Monday, 11 July 2011

Joe Davis

Congratulations Joe on your new job at Rutland water.

I hope they do not work you quite so hard as you worked here.
Joe at Lackford

Sunday, 10 July 2011

Nashville Tennessee

**Hi Jan**

I trust that you are well and hope you saw the Black Swifts and Mountain Quails.
Must write soon, best wishes.

Friday, 8 July 2011

Trimley Marshes

As well as the usual wader species being present others of note included Common Sandpiper 2, Green Sandpiper 3, Ruff 2, Greenshank 3 and Spotted Redshank 3.  Other birds of note included Marsh Harrier M&F, Mediterranean Gull and several Common Terns.

The photograph below is of a young male Cetti's Warbler, even at this young age we can distinguish between males and females. The males are larger, longer winged and weigh more


Thursday, 7 July 2011

Trimley Marshes

Observations of note today included Black Redstart, 6 Bearded Tit, Ruff, Green Sandpiper and lots of Godwits and Avocets.

Stuart and the mid-week volunteers were digging a new slope on the dyke edge to enable visitors sitting in the hide to have better views of, for example, Water Vole, Otter and Little Grebe .

Wednesday, 6 July 2011

Stour and Orwell Wader Turn-over Project

See below and excellent photograph of a summer plumaged Redshank in Iceland taken by John Tromp ( I ringed this bird at Levington Lagoon as an adult on the 8th October 2010.  This summer it is breeding in NW Iceland 500 miles south of a small village, Reykholer.

Newton, Backhouse and Wright ringing group are involved in individually colour ringing Redshank, Black-tailed Godwit and Dunlin.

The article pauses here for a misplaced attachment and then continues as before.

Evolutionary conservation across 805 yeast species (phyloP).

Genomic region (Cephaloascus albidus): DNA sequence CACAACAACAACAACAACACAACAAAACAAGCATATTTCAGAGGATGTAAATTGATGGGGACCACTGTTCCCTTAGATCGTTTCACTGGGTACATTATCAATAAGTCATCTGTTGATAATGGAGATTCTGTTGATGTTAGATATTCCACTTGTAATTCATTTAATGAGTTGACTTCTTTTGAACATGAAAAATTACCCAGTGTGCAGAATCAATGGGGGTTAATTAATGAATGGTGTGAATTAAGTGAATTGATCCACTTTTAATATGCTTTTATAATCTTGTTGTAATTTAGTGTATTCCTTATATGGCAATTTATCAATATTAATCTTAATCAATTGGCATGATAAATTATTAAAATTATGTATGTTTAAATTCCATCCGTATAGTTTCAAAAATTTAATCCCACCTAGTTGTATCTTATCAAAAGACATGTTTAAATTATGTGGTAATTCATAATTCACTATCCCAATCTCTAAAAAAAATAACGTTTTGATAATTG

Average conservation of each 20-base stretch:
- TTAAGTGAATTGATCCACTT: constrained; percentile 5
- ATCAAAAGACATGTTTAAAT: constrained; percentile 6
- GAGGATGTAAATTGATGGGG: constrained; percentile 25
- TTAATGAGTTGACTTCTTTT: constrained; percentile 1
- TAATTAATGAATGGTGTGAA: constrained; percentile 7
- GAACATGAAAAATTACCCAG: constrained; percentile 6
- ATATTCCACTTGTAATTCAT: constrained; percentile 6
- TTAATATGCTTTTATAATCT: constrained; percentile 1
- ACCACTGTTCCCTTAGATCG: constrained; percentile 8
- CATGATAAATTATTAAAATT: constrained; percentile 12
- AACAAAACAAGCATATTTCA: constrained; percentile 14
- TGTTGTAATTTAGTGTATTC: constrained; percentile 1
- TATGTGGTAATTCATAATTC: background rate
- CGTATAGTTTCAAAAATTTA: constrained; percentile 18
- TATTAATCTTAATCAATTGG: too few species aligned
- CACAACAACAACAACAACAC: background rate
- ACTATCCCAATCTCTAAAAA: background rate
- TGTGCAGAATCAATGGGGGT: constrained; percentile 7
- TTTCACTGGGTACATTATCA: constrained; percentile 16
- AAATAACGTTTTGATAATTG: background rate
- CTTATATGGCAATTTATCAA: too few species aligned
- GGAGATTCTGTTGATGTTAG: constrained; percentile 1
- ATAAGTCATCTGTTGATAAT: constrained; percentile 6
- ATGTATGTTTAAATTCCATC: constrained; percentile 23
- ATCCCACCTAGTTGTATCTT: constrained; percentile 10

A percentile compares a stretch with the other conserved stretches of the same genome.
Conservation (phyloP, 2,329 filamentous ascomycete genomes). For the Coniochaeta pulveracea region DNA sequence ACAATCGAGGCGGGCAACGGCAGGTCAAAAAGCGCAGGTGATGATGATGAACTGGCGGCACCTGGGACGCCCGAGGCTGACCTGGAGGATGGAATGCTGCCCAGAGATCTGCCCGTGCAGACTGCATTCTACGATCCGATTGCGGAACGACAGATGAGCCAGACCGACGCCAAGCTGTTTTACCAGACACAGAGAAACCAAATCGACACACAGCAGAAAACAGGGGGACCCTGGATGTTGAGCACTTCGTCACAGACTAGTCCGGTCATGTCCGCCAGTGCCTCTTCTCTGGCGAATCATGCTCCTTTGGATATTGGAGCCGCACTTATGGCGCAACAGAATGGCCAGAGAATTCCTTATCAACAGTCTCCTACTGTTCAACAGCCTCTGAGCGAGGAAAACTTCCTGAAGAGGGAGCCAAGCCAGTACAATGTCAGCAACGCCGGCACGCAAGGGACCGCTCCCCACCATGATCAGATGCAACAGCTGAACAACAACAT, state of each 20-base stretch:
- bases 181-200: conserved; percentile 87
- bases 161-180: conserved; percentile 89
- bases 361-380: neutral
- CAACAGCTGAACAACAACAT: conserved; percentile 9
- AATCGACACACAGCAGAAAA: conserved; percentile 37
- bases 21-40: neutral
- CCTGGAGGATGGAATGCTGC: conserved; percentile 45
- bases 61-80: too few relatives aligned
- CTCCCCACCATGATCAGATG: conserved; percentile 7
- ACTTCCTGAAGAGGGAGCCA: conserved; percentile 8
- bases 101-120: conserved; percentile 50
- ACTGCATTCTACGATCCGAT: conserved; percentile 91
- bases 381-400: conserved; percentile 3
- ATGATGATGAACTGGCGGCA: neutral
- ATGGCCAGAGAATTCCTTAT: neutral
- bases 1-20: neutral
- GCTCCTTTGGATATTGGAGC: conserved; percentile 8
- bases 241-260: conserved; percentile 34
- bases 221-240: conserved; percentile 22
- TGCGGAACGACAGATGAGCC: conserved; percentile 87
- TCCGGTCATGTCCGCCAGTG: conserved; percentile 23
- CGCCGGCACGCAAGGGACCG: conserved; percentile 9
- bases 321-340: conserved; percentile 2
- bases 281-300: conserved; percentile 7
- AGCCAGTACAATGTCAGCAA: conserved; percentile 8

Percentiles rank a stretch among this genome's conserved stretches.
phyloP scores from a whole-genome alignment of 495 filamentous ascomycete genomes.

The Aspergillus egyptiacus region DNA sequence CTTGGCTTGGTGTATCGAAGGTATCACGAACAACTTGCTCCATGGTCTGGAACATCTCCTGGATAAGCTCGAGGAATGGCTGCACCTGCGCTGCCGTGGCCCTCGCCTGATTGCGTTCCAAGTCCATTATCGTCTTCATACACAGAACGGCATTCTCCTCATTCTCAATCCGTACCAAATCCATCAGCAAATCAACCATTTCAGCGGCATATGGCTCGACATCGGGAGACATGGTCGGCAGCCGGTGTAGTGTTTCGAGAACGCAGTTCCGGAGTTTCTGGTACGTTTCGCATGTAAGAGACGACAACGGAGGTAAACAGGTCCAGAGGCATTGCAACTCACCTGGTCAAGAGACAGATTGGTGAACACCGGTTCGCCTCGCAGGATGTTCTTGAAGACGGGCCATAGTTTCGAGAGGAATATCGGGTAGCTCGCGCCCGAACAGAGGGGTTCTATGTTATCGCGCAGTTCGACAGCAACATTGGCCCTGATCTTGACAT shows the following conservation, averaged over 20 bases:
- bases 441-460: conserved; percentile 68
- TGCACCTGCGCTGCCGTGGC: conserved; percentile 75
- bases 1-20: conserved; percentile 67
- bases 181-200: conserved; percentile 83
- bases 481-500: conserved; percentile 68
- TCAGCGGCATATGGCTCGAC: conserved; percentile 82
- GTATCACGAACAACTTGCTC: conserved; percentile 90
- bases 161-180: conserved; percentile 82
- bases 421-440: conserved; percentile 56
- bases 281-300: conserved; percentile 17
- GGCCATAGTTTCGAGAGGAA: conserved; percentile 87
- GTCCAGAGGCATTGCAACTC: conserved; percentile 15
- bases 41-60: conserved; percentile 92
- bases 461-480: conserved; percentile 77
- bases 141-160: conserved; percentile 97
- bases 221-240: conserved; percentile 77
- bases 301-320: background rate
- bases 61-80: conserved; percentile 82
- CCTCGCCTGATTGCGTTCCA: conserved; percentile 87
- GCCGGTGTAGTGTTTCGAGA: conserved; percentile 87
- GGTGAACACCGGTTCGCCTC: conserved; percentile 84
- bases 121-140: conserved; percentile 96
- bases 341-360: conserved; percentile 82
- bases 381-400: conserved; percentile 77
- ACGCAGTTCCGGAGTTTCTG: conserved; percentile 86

Tuesday, 5 July 2011

Trimley Reserve

My grandson Callum was a Trimley volunteer today and one of his jobs was mowing an area of grass.

Monday, 4 July 2011

Reserve update

At Hazelwood yesterday a Black-winged Stilt was seen from the hide before flying off.

Breakfast, for some staff colleagues, included left-over Hog roast as well as a hang-over!  Here at Trimley Reserve this morning Anna (No.1 trainee ringer) and I had cereal and then eggs on toast at around 6 am.  Still not many young birds caught but we did have a new brood of Bearded Tits.  In the pic below the female is on the left, not just because it had a black bill but because it had a high voice and did not stop chattering!

Volunteers Mike and John worked hard today in the baking hot sun cutting and raking grass at a number of locations.

Sunday, 3 July 2011

Trimley Reserve

 Highlights included two Little Egrets, male Marsh Harrier, Buzzard, 43 Avocets, 47 Black-tailed Godwits which included a few L.l.limosa, Greenshank, two Spotted Redshank, a Ruff, two Green Sandpipers, one Common Sandpiper, an adult Mediterranean Gull, Water Rail and two Bearded Tits (per Paul Oldfield).

Saturday, 2 July 2011


A young Blackbird, a rare sight this summer.

Friday, 1 July 2011

Darford Warbler

The last two cold winter periods has affected the number of breeding Dartford Warblers on the coastal heathland areas but, at least, this year they are having a much better breeding season than last year.  The birds are now producing their second broods.

The Newton, Backhouse & Wright ringing group are involved in a colour ringing project in order to monitor movements on their breeding grounds and between sites.   Each bird is individually colour ringed.  This season on Upper and Lower Hollesley and Sutton Common we have colour ringed just over 30 birds.

If you visit these areas and see any colour ringed birds please inform me or contact SWT headquarters, thank you.